In the early 1950s, California architecture was all about the youth. In the Bay Area, young city-dwelling families seeking a new kind of lifestyle looked to put down roots in the wooded hills of San Francisco and the rolling hills of Berkeley and Orinda. For their new-fangled homes, design-minded types often they turned to architect Mario Corbett, who was hailed by Life magazine as a representative of the Bay Area Tradition of residential architecture. Usually featuring lots of natural California redwood, Corbett’s houses are characterized by open floor plans and walls of windows that unify the light-filled minimalist interiors with their natural surroundings.
In 1952, Corbett and another local architect, Stanley Panko, designed an eye-catching home in the Golden Gate Heights neighborhood that may well have one of the best views in San Francisco. And that’s saying something in a city known the world over for its spectacular views. Certainly, the house was designed to maximize its high perch, and today, the place looks almost untouched from the original design. That’s probably because it has remained in the same family since it was built!
A long climb up the hill above a street-level garage, the unusually shaped house hugs the rocky hillside and as is apparent from the floor plan, each room an interesting exercise in geometry. In all, there are 3,830 square feet, which includes four bedrooms, three baths, and one powder room. A trio of fireplaces take the chill off the damp fog that frequently blankets the neighborhood.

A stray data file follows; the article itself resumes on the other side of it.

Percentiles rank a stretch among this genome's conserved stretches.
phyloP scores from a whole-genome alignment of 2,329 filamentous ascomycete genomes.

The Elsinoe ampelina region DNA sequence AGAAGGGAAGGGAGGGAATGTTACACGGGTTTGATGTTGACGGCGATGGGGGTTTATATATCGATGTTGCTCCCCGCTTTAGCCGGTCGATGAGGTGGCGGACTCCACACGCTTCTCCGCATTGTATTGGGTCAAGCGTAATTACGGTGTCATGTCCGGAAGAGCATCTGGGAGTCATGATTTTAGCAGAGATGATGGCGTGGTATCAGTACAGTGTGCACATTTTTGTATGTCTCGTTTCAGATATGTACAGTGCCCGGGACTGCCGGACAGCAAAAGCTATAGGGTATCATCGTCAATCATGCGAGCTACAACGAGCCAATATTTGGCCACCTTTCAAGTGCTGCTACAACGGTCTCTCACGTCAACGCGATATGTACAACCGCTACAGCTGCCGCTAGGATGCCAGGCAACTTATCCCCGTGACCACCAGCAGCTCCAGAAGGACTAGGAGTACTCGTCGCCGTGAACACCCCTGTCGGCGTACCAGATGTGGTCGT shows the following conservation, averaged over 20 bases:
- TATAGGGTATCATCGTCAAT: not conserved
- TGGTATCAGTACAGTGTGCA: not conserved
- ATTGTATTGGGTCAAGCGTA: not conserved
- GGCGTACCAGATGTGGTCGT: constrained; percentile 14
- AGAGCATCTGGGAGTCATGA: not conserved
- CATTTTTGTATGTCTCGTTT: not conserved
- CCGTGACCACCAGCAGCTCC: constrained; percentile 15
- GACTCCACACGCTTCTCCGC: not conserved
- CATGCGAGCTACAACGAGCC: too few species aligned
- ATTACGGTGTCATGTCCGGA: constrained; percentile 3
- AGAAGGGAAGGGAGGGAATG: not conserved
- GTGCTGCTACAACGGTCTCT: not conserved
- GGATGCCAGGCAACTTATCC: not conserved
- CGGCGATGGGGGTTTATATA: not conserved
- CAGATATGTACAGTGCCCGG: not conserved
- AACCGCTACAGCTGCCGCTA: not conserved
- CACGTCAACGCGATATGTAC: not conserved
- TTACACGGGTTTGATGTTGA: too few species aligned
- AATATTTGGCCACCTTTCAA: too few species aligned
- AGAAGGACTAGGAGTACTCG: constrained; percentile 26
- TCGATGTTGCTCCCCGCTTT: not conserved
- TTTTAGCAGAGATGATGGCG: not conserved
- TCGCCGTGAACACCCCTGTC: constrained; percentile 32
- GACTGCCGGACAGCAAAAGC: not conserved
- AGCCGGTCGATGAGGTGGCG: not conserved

On the meandering lower floor is a family room with original kitchenette, along with a bedroom and bath, all of which can be closed off from the rest of the house and utilized as a guest or rental apartment. There’s also a spacious laundry room, and a bonus room currently used for yoga.
Above that is the principal level, with a large living room, a separate dining room and an eat-in kitchen configured around a huge six-sided island. Three more bedrooms and a couple of bathrooms are clustered at the back of the house along with an enclosed terrace.
The angled walls of glass allow almost every room a view of the water, the Golden Gate Bridge, and the city below. The horizon is almost limitless, adding to the sky-high sense of space. And since the house sits so high above the street, privacy is ensured.
There are so many quiet places to sit and soak up the iconic cityscape that it’s really no wonder the original family has held on to the house for almost 75 years. Asking $3.3 million, the rare property is now available for the first time ever via Roh Habibi at Golden Gate Sotheby’s International Realty.